In some ways Euro area membership might help. What I mean by that is if the Bank of Italy wrote off its holdings of Italian bonds then the Euro as a currency might not be affected all that much as it reflects the overall area and especially a fiscally conservative Germany.
On the other side of the coin there is something which is a hardy perennial.
Euro area banks sold domestic government bonds in March (-€13bn net). The total over the past 12-month is still positive (+€23bn) but that’s all due to Italy where banks have started to increase their sovereign exposure again over the past year or so. ( @fwred )
Perhaps they are hoping there will be another ECB inspired party along the lines of this described in Il Sole 24 Ore. The emphasis is mine.
Although these loans are tied to loans to the real economy, it is expected that there will be some flexibility in its implementation in such a way as to allow banks to use the funds to buy government bonds, earning money on the rate differential (“carry trade” in jargon) ). Only when the ECB publishes the details of the transaction in June will we know how generous the new Tltro will be.
Perhaps it will be a leaving gift from Mario Draghi to the banks he used to supervise meaning Grazie Mario may be a new theme. It makes me wonder if profits from what has been called “gentlemen of the spread” maybe the only profits Italian banks these days? Also let me apologise to female traders on behalf of the author of that phrase.
This has brought some welcome news today.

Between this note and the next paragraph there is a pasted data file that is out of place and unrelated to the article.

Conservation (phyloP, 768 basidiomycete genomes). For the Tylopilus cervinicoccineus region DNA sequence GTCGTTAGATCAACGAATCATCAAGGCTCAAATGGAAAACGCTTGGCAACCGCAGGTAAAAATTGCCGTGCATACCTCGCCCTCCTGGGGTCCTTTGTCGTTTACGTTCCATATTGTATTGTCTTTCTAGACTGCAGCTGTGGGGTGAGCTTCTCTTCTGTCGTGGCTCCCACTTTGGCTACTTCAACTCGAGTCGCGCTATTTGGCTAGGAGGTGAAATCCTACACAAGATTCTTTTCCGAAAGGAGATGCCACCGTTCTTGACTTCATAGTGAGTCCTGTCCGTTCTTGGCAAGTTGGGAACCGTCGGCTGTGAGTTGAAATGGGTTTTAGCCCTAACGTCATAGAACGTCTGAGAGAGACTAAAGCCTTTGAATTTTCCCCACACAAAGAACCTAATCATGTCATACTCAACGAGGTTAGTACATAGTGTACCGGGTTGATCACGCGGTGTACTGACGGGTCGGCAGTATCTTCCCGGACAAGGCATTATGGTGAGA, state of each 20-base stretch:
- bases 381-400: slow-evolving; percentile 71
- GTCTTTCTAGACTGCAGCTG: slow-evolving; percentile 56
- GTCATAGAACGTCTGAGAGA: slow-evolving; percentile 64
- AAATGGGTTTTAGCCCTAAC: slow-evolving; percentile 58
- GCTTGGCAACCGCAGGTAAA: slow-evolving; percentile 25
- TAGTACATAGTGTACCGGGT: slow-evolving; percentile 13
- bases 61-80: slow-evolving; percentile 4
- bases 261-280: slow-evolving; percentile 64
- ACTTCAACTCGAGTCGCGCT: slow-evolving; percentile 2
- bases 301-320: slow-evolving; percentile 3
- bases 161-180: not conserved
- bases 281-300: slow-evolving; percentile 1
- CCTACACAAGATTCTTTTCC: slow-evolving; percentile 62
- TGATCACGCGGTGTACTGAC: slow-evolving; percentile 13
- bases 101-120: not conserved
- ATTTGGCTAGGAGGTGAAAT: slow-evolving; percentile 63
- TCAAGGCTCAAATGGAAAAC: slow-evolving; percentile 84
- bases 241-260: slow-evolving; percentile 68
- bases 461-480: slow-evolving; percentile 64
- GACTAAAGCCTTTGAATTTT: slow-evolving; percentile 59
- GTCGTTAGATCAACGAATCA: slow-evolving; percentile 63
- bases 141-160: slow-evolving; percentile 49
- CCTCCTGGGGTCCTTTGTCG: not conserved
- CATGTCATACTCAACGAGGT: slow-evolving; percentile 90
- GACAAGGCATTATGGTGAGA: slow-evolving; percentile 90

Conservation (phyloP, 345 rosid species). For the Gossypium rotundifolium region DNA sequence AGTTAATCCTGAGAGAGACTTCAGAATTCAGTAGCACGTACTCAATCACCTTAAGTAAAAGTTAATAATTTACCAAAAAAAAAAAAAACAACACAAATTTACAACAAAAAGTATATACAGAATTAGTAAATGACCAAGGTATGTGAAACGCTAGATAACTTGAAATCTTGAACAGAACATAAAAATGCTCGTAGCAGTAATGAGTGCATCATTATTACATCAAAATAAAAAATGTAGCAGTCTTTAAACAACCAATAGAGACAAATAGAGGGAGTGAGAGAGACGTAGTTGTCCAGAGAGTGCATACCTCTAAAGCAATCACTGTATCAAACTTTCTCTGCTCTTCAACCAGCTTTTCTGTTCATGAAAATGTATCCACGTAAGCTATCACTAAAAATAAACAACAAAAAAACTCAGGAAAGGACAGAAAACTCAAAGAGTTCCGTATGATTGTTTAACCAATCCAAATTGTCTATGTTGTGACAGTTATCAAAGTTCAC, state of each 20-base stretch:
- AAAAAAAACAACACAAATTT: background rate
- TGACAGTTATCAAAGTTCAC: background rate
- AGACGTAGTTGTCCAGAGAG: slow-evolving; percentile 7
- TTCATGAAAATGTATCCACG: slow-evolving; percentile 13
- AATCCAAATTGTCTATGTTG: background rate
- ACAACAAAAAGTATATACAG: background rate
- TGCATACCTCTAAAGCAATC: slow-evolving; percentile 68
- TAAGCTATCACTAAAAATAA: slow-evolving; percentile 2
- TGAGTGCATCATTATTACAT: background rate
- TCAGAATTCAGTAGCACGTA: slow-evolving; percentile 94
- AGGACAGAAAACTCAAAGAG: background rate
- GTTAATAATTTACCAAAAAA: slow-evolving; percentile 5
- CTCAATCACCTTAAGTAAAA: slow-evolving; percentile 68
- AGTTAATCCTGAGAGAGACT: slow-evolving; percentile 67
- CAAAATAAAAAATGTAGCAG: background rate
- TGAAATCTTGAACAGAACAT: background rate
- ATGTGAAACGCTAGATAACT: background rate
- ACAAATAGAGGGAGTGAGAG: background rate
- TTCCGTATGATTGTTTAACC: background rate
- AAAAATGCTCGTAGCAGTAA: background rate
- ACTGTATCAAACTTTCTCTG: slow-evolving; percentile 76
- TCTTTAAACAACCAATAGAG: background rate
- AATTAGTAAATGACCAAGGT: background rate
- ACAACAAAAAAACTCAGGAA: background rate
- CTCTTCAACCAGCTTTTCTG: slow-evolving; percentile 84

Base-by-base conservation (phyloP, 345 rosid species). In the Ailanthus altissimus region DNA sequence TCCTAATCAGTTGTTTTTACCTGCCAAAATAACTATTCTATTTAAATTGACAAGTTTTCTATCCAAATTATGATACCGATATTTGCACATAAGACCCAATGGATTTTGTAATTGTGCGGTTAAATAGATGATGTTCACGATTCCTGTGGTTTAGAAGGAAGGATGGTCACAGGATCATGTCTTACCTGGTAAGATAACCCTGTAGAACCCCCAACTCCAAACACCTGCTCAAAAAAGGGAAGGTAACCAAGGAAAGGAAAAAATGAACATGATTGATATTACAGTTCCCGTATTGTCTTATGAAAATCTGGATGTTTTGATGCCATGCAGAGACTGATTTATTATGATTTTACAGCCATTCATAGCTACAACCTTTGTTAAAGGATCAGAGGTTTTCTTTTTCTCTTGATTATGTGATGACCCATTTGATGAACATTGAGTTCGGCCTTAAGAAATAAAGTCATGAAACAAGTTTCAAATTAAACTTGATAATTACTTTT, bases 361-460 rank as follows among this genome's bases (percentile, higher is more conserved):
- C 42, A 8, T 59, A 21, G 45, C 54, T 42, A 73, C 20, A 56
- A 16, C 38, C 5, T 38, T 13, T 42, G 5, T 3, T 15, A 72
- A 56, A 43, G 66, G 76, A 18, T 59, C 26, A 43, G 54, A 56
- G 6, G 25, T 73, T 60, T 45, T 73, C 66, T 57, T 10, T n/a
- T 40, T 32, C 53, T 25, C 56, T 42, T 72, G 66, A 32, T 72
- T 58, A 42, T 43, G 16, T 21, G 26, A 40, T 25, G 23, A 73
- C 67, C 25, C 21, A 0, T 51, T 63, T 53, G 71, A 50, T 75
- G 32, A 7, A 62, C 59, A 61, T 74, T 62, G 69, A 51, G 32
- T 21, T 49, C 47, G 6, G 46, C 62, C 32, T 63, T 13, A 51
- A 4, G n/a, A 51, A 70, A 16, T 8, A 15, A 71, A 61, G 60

In March 2019, the number of employed people increased compared with February (+0.3%, +60 thousand); the employment rate rose to 58.9% (+0.2 percentage points)…..The number of unemployed persons fell by 3.5% (-96 thousand); the decline involved men and women and all age classes. The unemployment rate dropped to 10.2% (-0.4 percentage points), the youth rate decreased to 30.2% (-1.6 percentage points).
As a headline the rising employment rate and falling unemployment and especially youth unemployment rates are welcome. But sadly we only have to look back to February and recall the unemployment rate was published at 10.7% to see a sadly familiar issue. It is unreliable as January was revised down by 0.5% as was March last year but February last year was revised up by 0.9%.
There is also this highlighted a year ago by a paper for the Swiss National Bank.
An exception is Italy where productivity growth started to stagnate 25 years ago
We find that resource misallocation has played a sizeable role in slowing down Italian productivity growth. If misallocation had remained at its 1995 level, in 2013 Italy’s aggregate productivity would have been 18% higher than its actual level. Misallocation has mainly risen within
sectors than between them, increasing more in sectors where the world technological frontier has
There was both good and nor so good news in the mid-morning release.
In the first quarter of 2019 it is estimated that the gross domestic product (GDP), expressed in chained values with reference year 2010, adjusted for calendar effects and seasonally adjusted, increased by 0.2% compared to the previous quarter and by 0, 1% in tendential terms.
The good news is that Italy has recovered the ground lost in the second half of last year but the kicker is that it has grown by only 0.1% in a year, which is well within the margin of error. Or if you prefer it has escaped recession but remains stuck in a depression.
Another perspective is provided by the fact that this is the first time quarterly economic growth has risen since the end of 2016. As to the productivity problem I think that it is linked to the weakness of the banking sector which needs to look beyond punting Italian bonds as a modus operandi if Italy is to improve and escape its ongoing depression.